Clearance of Cervical Spine after Blunt Injury
Unrecognized cervical spine injury (CSI) can produce catastrophic neurologic disability. CSI are rare in children (0 to < 18 years of age) occurring in 1% of blunt trauma patients who are evaluated with cervical spine radiographs (plain radiographs, computed tomography and/or MRI). The occurrence is extremely rare in children less than 2 years of age. Evidence-based criteria that can be used to predict which blunt trauma children necessitate radiographic studies do not exist. The lack of such criteria is due to the rare occurrence of CSI in children. The following guidelines are based on a multi-center prospective observational study of 3065 children (0 to 18 years) who were included in the National Emergency X-Radiography Utilization Study. Caution is recommended when applying these guidelines, particularly to younger pre-verbal pre-cooperative children. Limitation of data requires practical (instead of evidence-based) management recommendations.
Who needs radiographs of the cervical spine after blunt trauma?
Indications for radiographic studies include the presence of one or more of the 5 criteria listed below. (AP, lateral and odontoid plain films for children > 5 years. AP and lateral for age 5 years and below. Flexion/extension plain films are not routine, and only should be consider when requested and supervised by the neurosurgery service).
- Midline posterior cervical tenderness
- Evidence of intoxication
- Altered level of consciousness
- Abnormal neurologic examination
- Distracting painful injury
NOTE: If any one of the criteria cannot be evaluated, the criteria is considered present and radiographs are indicated. In non-communicative/ non-cooperative children (especially < 3 years of age) with a significant mechanism of injury, consider radiographs even in the absence of the 5 criteria listed above.
Who needs CT scan of the cervical spine after blunt trauma?
- Patients who need an urgent CT scan of other body area (head, abdomen, chest).
- High risk patients (significant mechanism of injury, pre-verbal and/or pre-cooperative, focal neurologic findings, significant altered level of consciousness and/or significant posterior midline neck pain).
- Patients who will likely have inadequate cervical spine plain films secondary to obesity/muscle bulk.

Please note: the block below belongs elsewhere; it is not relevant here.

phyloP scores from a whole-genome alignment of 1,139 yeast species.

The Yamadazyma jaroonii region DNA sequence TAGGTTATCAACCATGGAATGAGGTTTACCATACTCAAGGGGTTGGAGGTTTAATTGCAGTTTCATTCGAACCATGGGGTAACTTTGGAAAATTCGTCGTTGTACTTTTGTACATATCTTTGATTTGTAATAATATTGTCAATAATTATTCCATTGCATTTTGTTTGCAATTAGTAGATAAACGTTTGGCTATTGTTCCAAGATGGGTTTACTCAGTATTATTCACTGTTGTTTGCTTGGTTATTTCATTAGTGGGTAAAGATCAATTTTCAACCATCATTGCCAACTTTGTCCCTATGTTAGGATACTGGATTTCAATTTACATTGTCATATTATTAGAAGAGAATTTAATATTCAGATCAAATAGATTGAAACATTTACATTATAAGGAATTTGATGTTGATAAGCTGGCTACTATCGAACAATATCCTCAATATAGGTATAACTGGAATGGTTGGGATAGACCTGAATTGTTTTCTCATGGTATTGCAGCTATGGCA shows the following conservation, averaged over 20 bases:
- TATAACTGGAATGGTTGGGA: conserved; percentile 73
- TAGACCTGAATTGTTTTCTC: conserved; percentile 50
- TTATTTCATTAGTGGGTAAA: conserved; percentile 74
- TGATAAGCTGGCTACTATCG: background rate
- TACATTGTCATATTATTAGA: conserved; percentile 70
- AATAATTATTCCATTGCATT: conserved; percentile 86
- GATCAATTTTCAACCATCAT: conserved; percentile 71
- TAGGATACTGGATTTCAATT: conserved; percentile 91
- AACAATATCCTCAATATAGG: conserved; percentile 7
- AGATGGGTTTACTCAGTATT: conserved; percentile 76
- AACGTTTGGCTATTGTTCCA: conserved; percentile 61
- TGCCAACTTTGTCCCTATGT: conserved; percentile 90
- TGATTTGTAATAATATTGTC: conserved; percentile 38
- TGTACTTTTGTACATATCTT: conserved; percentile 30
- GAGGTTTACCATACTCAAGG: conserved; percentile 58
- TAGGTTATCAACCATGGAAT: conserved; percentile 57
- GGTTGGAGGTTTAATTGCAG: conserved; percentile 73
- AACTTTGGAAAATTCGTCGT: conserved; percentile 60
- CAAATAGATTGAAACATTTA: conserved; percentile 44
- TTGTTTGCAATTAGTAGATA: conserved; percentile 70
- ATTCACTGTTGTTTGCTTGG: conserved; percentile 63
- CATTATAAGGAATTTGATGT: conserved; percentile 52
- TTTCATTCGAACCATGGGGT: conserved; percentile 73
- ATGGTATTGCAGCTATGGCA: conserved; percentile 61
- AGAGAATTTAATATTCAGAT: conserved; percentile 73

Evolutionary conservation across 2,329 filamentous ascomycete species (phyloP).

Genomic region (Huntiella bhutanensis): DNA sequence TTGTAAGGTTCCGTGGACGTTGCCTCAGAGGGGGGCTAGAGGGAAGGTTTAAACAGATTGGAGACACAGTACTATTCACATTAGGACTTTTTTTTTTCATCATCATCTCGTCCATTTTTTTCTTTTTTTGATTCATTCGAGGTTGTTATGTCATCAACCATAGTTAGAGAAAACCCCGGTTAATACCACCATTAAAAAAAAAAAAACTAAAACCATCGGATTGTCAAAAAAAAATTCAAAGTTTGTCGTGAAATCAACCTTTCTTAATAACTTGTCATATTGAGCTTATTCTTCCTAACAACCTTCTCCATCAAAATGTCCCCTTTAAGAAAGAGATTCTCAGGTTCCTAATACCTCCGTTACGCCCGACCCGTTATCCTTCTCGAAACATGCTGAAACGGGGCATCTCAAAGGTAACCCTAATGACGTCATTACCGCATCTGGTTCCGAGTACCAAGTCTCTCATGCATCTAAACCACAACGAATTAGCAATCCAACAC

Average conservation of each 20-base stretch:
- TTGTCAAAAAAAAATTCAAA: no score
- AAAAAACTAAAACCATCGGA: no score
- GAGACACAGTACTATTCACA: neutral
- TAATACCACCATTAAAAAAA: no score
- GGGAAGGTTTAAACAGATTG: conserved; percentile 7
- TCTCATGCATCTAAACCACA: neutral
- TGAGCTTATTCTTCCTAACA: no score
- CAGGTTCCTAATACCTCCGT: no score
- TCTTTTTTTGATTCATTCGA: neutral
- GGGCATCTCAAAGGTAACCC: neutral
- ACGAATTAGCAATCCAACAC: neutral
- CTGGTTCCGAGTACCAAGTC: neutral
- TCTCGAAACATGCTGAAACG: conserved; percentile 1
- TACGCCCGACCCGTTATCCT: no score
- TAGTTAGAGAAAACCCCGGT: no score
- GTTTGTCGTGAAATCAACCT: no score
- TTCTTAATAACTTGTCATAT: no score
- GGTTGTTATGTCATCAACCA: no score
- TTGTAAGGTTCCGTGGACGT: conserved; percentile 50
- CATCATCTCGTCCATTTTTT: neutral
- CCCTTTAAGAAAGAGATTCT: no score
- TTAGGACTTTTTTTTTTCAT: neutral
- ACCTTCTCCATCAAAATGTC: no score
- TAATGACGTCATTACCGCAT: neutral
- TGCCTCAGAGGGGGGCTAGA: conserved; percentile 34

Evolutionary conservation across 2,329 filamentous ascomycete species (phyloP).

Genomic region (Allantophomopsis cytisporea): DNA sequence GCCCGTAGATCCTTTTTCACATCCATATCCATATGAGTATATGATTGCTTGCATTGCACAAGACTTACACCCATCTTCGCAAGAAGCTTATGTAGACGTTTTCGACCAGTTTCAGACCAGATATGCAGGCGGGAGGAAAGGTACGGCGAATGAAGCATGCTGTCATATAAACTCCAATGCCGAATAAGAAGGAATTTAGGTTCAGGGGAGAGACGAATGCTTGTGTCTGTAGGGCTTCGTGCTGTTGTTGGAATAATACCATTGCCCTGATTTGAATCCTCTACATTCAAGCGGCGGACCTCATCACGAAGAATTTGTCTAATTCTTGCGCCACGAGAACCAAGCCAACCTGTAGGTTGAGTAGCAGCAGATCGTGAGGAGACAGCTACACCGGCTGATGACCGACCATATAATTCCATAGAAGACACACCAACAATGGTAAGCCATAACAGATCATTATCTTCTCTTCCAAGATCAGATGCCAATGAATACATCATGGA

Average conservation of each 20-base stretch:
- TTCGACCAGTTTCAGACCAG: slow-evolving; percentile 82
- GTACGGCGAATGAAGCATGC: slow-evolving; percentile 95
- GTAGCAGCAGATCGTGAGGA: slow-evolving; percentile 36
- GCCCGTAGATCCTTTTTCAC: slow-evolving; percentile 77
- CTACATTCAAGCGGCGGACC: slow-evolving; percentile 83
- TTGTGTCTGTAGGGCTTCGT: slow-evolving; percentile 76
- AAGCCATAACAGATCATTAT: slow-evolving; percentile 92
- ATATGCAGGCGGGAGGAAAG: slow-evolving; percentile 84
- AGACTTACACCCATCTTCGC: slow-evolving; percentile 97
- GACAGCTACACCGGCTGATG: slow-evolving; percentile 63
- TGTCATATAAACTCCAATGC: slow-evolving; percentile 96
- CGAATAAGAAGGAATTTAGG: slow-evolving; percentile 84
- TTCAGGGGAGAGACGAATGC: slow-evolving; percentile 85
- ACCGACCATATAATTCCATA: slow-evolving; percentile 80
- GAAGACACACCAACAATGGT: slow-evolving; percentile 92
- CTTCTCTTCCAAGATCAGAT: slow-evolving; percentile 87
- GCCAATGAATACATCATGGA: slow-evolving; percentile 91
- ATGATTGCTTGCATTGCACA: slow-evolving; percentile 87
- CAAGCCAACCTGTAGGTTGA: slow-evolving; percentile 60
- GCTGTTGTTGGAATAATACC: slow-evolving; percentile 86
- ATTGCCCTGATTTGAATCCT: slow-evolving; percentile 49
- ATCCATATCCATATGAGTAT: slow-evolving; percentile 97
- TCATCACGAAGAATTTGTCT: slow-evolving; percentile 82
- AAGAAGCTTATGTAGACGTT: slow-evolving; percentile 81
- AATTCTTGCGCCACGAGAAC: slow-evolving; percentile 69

Who needs a neurosurgical service consultation?
- Abnormal cervical spine radiographs (plain films and/or CT scan)
- Abnormal neurologic examination (focal neurologic findings or altered level of consciousness).
- normal radiographs but continued presence of significant posterior midline cervical spine pain/tenderness.
- normal radiographs but history and resolution of focal neurologic findings.
- normal radiographs but significant mechanism of injury in a pre-verbal/pre-cooperative child.
Who can be cleared of a cervical spine injury by a non-neurosurgeon?
- no posterior midline cervical tenderness
- normal neurologic examination
- no intoxication
- no altered level of consciousness
- no painful distracting injury
- normal radiographs and resolution of significant midline tenderness and/or altered level of consciousness when either one was the criteria that necessitated the radiographs.
NOTE: Radiographic studies of children < 2 years of age must be interpreted by the radiology attending physician.
- Viccellio P, et al. A Prospective Multi-center Study of Cervical Spine Injury in Children. Pediatrics 2001;108:e20
- Holmes JF, Akkinepalli R. Computed Tomography Versus Plain Radiography to Screen for Cervical Spine Injury: A Meta-Analysis. J Trauma 2005;58:902-905
- Anderson RCE, et al. Cervical Spine Clearance After Trauma in Children. Neurosurg Focus 2006;20:e3
- Slack SE, Clancy MJ. Clearing the Cervical Spine of Paediatric Trauma Patients. Emer Med J 2004;21:189-193
- Hendey GW, et al. Spinal Cord Injury Without Radiographic Abnormality: Results of the National Emergency X-Radiography Utilization study in Blunt Trauma. J Trauma 2002;53:1-4
- Woods WA. Pediatric Cervical Spine Injuries: Avoiding Potential Disaster. Trauma Reports 2003;4:1-9